West to Dallas. Just like in 2003. In a season of amazement, is there anything more amazing than the fact that there will be more Ole Miss fans at the Cotton Bowl this time around than there were five years ago?
I wouldn't have believed that four weeks ago. But that 18,000 mark of '03 has been passed and left way behind. More than 21,000 tickets sold at Ole Miss means there should be 25,000 Rebels in the stadium, since some obviously bought tickets elsewhere.
The message board poster known as RussReb often reminds me that one of his favorite stories I did was several years ago on Ole Miss and bowl games.
"It's what we do. It's who we are," I wrote. The Cotton Bowl will be Ole Miss' 32nd all-time bowl game. Not many schools have been to more.
I can't even remember the subject of the story he refers to. It might have been concerning a potential playoff system. Or it could have been lamenting the fact that the Rebels didn't qualify for a bowl game that particular season.
I believe this year's bowl trip is just the beginning for the current regime. It's been a long time, a couple of generations in fact, since Ole Miss played for a bowl championship that had national implications. That means the BCS bowls, which are obviously the pinnacle all programs hope to reach.
As I sit here on Christmas Day 2008, I believe bigger and better are in the future for Ole Miss football. And a Cotton Bowl trip is a pretty big deal itself. In the future it will be an even bigger one if the new stadium in Arlington helps it get back to BCS status.
This coaching staff has Atlanta and the SEC Championship on its mind. And even bigger bowls.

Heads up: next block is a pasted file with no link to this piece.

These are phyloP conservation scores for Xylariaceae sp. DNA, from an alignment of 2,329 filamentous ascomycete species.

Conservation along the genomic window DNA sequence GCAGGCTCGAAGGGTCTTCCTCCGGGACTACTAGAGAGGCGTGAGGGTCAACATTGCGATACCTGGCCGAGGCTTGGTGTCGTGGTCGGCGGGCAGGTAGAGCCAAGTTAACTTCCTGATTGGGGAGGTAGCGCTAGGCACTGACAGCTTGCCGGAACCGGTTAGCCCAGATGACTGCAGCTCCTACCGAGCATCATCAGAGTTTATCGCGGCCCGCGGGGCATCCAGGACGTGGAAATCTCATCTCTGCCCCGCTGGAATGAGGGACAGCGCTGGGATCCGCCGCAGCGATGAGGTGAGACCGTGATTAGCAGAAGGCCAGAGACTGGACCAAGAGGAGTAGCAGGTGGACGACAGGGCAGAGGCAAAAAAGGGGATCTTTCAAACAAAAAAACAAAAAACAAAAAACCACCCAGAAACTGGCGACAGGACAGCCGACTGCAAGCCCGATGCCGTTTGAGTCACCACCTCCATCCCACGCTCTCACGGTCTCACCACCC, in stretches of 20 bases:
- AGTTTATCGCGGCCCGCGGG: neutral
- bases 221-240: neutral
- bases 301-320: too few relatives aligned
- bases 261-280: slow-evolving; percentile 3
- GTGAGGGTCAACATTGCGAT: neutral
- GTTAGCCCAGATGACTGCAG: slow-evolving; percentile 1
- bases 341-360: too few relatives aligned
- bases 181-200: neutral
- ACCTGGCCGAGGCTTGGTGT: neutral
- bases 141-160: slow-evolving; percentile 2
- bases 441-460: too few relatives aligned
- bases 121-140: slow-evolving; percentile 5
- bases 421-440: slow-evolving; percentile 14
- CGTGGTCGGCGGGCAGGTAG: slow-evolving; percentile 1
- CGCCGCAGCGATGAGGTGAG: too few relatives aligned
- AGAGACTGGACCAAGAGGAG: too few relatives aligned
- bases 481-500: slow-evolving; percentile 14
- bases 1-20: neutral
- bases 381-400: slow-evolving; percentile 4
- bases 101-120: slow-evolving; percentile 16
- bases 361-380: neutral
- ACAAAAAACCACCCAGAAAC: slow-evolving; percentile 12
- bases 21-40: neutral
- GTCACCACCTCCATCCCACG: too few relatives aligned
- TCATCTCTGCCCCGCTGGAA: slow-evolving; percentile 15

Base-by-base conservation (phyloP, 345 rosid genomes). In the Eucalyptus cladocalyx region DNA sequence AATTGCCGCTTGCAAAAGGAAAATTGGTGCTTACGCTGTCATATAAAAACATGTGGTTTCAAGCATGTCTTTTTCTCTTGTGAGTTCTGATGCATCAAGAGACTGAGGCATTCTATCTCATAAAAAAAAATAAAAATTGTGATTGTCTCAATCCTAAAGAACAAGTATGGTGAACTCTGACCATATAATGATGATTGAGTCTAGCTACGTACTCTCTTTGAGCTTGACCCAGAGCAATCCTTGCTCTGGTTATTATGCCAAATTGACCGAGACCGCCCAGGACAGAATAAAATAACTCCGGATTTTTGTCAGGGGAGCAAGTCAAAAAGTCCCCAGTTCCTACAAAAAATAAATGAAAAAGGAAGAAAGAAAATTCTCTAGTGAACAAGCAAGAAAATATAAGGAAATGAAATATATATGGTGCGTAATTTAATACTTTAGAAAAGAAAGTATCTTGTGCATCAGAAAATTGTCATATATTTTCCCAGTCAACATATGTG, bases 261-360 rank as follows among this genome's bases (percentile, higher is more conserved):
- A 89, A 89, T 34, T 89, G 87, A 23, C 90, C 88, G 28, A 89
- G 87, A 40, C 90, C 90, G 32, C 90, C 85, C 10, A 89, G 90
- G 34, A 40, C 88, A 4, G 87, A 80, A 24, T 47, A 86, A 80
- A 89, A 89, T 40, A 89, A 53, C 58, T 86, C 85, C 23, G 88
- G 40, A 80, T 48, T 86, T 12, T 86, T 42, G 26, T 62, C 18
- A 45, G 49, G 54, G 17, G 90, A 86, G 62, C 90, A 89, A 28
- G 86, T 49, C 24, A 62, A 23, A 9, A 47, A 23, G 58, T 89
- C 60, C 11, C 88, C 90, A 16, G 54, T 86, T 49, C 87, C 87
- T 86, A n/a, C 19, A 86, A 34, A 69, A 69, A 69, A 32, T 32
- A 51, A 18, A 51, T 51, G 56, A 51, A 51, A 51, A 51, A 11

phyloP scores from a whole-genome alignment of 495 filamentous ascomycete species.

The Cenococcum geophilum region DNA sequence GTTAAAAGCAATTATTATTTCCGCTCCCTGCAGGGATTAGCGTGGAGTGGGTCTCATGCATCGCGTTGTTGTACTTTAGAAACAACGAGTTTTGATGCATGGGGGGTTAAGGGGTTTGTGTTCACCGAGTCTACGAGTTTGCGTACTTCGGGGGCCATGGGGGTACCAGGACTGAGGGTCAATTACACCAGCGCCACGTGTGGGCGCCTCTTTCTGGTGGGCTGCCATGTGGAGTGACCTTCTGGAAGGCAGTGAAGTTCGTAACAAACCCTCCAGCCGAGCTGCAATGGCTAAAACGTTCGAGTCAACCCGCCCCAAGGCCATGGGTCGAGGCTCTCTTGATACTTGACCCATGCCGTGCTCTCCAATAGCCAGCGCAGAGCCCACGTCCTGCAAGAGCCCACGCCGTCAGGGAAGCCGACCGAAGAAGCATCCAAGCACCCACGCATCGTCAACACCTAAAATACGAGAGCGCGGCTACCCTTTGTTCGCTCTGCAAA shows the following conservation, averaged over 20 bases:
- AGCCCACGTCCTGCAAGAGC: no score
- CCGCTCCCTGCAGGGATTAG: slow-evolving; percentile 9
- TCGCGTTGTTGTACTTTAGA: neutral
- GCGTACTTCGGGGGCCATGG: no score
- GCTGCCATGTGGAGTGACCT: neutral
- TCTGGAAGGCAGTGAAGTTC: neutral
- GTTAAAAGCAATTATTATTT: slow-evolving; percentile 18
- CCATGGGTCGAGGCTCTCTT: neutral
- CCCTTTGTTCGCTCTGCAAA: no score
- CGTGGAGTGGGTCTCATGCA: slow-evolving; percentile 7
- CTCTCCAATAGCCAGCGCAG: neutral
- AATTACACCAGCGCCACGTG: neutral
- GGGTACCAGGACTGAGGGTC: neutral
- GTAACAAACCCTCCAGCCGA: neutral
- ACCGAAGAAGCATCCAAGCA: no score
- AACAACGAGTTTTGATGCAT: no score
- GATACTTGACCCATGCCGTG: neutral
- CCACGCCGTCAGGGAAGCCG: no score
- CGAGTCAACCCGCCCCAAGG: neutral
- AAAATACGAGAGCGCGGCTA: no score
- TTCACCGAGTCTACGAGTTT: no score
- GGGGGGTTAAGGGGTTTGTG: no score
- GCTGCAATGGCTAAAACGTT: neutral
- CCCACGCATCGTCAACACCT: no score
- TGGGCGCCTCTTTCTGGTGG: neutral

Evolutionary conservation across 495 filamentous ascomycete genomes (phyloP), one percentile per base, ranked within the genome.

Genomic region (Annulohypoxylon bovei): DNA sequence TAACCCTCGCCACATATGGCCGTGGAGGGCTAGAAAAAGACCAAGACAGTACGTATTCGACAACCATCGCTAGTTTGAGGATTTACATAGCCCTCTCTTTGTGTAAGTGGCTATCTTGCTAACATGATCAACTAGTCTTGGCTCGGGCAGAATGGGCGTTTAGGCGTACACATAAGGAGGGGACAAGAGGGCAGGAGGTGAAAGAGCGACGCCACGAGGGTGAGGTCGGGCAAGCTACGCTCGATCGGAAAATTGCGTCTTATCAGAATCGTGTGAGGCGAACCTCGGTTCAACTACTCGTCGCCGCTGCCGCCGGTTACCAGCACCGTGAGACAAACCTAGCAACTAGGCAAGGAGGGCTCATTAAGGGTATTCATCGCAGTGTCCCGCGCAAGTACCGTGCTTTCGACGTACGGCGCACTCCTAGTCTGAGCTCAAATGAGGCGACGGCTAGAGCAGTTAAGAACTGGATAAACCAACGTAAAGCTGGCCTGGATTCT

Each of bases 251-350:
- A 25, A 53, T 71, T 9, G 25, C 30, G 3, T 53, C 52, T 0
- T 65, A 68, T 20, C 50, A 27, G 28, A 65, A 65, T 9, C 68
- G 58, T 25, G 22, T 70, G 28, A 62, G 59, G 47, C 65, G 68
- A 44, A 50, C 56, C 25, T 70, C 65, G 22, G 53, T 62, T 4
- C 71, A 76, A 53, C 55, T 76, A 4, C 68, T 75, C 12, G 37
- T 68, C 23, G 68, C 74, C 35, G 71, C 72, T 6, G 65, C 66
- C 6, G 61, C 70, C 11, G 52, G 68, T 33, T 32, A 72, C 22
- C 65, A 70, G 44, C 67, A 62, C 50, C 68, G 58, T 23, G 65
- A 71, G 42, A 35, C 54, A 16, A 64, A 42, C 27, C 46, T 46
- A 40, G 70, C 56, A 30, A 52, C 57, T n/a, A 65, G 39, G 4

They've been there and can take Ole Miss there. There's always a debate whether one school or another school has more potential to get to a certain level. Some believe Arkansas has more going for it to get there than Ole Miss. I don't believe that anymore.
Not with facilities. Not with a fan base that is growing again. Not with so many involved who understand what it takes to be at the top of college football. Not with Houston Nutt and staff here instead of over there.
No, I don't think Ole Miss has any reason to believe it can't get to the highest level of football success. Yes, I do believe this year's Cotton Bowl is a sign of a program on the rise. A pretty quick rise, from no bowl in four years and a winless SEC season to a 5-3 conference mark.
The Rebels gather in Dallas Friday night. They'll be treated royally for the next week. It will be a memorable time for them and for those who follow them.
On Jan. 2, 2009, historic Cotton Bowl stadium will be packed with nearly 90,000, a new record for the classic. It will get a farewell of major proportions. The sendoff to Arlington for a new era will be heard and reported far and wide.
Maybe a Texas-Arkansas matchup, or Texas A&M or TCU or SMU vs. some team would have been a more traditional game for the last one at this stadium.
In my mind there isn't a more "traditional" matchup than Ole Miss-Texas Tech. The Red Raider tradition is a lot like that of Ole Miss. This is their fourth Cotton Bowl, as it is for Ole Miss. This is their 32nd overall bowl, just as it is for Ole Miss.
Next year one or both may just be in their conference championship game and headed to a BCS bowl. I guarantee you that's what's on the mind of those within the Ole Miss football program.
For now, enjoy Cotton Bowl week. At 3-4 in late October, this was only a dream. Five victories later, a nine-win season is within reach.
Indeed it's been an impressive start to even bigger and better into the future.
'Tis the Season
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